Global Model of the Integrated Strength of Oceanic Lithosphere and Ridge-push Transmission

Wednesday, 17 December 2014
Rezene Mahatsente, University of Alabama, Tuscaloosa, AL, United States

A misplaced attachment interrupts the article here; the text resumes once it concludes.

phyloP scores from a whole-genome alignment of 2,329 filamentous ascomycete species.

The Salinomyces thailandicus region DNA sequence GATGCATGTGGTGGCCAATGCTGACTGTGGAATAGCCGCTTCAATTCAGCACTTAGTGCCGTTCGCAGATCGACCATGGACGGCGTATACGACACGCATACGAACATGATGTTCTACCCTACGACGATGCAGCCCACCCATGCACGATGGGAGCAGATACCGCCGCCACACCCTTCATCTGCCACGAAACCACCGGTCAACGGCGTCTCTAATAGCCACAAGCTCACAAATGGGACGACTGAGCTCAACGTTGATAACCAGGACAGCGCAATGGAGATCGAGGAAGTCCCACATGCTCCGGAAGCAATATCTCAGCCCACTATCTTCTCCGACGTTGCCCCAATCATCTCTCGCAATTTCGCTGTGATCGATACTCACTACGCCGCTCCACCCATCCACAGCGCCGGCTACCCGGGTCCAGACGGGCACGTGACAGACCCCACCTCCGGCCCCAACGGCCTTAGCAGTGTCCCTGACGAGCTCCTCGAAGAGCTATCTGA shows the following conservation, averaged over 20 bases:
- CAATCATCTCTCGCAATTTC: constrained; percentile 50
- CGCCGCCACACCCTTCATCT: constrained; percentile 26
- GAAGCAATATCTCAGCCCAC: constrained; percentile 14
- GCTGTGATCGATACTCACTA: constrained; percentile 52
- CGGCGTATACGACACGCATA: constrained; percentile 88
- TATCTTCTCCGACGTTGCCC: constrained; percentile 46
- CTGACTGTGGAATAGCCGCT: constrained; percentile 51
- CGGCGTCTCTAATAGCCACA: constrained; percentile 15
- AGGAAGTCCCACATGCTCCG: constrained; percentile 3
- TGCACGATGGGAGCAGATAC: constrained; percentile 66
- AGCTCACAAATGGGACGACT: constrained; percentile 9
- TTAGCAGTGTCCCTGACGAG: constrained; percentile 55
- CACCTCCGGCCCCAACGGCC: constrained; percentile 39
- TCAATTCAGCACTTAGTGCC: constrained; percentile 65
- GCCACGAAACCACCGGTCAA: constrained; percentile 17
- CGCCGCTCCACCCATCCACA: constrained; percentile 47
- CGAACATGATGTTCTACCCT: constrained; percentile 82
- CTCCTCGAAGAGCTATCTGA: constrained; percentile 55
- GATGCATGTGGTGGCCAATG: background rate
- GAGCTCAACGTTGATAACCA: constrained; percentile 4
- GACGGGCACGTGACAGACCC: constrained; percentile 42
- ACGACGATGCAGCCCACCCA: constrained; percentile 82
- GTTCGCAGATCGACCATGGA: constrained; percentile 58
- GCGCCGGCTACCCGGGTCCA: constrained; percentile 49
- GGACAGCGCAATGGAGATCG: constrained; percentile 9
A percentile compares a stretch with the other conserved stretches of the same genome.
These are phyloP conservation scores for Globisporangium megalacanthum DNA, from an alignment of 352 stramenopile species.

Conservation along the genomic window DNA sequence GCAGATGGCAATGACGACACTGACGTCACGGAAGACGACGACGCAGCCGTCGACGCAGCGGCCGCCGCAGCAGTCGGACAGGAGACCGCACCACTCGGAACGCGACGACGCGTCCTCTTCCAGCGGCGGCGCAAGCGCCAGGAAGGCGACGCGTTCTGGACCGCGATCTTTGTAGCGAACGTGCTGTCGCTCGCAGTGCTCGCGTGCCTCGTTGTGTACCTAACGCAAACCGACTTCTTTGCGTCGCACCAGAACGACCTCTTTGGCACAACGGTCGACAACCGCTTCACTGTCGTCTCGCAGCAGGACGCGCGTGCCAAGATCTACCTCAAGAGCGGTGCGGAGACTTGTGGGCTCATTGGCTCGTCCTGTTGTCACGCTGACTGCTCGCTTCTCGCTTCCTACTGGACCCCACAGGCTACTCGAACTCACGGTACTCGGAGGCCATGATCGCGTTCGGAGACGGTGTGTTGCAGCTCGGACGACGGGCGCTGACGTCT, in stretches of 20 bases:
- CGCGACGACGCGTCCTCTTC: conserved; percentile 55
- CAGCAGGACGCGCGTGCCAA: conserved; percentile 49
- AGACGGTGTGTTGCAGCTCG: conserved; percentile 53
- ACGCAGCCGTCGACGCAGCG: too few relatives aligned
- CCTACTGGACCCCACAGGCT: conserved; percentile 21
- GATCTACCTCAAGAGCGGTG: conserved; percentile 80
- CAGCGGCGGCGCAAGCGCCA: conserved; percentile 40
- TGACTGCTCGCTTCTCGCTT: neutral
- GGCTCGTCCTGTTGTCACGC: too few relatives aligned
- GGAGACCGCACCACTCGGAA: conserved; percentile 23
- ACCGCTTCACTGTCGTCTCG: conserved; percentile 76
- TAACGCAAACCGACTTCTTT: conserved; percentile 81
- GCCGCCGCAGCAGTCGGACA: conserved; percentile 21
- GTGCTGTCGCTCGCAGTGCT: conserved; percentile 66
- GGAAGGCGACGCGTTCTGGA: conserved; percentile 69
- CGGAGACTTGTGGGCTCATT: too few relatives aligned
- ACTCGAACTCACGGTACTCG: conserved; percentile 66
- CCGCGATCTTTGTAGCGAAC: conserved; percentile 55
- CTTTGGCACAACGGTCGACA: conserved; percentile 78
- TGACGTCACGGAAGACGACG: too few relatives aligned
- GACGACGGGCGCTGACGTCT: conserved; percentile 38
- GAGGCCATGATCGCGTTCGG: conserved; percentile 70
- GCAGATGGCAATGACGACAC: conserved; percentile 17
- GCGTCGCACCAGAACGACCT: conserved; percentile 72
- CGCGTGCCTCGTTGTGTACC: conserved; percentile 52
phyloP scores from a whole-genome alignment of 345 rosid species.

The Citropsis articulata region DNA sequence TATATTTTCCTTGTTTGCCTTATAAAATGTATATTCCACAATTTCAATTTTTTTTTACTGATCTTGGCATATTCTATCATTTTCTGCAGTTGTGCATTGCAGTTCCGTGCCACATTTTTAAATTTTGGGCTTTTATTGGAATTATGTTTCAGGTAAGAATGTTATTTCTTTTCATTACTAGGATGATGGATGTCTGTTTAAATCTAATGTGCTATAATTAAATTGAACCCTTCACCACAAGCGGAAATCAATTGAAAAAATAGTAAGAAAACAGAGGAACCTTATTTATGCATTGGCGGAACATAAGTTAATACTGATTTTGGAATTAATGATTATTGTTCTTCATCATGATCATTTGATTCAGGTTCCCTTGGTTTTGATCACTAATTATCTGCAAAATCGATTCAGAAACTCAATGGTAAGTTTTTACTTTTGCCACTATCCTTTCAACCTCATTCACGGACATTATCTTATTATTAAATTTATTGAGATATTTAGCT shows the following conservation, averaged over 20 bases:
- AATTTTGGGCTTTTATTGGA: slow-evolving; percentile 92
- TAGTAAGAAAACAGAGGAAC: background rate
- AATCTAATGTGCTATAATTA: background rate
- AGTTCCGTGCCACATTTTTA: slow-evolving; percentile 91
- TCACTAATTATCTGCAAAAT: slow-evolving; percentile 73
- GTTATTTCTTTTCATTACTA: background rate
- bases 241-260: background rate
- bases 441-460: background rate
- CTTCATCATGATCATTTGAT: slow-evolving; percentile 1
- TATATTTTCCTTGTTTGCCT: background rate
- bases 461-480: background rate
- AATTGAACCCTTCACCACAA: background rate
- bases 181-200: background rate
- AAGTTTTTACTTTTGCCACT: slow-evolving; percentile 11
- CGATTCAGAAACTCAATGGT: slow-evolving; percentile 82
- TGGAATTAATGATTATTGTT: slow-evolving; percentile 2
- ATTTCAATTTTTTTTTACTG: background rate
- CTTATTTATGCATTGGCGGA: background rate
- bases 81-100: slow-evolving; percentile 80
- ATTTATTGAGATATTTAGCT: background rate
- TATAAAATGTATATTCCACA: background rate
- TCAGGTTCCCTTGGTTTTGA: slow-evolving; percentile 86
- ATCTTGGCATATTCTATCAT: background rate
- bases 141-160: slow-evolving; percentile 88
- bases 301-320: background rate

Global models of the integrated lithospheric strength of oceanic plates and ridge-push force are presented. To assess the transmission of ridge-push related stress in oceanic plates, ridge-push force and lithospheric strength are compared. The integrated strength of oceanic plate has been estimated using plate cooling model and relevant rheology of the crust and upper mantle. The strength analysis includes Low-Temperature Plasticity (LTP) and assumes a range of possible tectonic conditions and rheology in the plates. The ridge-push force has been derived from thermal state of oceanic lithosphere, crustal age and seafloor depth data. The results of modelling show that both lithospheric strength and ridge-push force are age dependent. Old oceanic plates can be as strong as ~ 11 TN m-1. For plates of the same age, the magnitude of ridge-push force is in the order of ~ 3.5 TN m-1.The transmission of ridge-push is mainly controlled by the rheology and predominant tectonic condition in the plates. If the rheology of oceanic lithosphere is dry, the estimated lithospheric strength is larger than the ridge-push force at all ages for compressional tectonic regimes and at old ages for extension (> 75 Ma). Under such consideration, the ridge-push related stresses may not dissipate in a form of intraplate deformation. Instead, the stresses may be transmitted in the plate. If an oceanic lithosphere has wet rheology, the strength of young plates (< 75 Ma) is much less than the ridge-push force for extensional and compressional tectonic regimes. Consequently, the stress associated with ridge-push may result in intraplate deformation. This depends, however, on the balance of force resulting from far field forces, basal shear traction and Gravitational Potential Energy of elevated regions. In particular, strong basal shear traction can balance the ridge-push force, and as a result, the oceanic lithosphere may respond by deformation. The consideration of LTP in the upper mantle has negligible effect on the total strength of lithosphere, and hence, on the relation between lithospheric strength and ridge-push transmission.